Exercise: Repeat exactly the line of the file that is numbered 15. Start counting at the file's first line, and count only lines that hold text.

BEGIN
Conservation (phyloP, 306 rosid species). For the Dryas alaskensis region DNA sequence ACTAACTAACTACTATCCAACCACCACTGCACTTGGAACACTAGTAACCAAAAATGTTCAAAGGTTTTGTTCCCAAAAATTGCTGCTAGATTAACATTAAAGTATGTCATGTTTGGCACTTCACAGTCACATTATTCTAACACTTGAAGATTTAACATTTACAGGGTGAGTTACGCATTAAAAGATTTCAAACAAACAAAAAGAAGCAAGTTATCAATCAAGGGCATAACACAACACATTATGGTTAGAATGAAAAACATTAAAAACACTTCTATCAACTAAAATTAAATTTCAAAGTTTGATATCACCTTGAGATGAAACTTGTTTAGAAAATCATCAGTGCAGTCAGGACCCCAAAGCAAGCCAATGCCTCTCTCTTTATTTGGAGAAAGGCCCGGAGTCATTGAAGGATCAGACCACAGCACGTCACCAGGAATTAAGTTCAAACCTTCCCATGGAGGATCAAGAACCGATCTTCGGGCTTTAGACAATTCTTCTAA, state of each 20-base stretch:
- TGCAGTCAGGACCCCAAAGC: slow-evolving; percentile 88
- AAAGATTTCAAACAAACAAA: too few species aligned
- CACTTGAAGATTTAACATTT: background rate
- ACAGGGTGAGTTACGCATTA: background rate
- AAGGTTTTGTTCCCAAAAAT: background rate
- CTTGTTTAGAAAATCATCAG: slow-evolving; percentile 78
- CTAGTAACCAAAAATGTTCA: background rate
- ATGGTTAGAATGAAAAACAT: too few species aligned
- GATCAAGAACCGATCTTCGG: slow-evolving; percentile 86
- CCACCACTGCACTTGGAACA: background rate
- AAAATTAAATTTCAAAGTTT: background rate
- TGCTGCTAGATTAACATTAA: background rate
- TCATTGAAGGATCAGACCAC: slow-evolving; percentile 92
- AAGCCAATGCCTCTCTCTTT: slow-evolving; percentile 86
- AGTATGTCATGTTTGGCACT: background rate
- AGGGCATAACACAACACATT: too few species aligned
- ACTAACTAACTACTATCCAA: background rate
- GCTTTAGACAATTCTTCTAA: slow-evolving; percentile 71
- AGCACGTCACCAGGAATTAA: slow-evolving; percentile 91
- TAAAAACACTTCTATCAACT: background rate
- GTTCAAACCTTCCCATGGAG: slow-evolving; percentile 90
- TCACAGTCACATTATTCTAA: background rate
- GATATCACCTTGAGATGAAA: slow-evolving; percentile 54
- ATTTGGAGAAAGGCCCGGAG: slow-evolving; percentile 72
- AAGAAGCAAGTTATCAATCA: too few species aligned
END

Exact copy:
- AAGCCAATGCCTCTCTCTTT: slow-evolving; percentile 86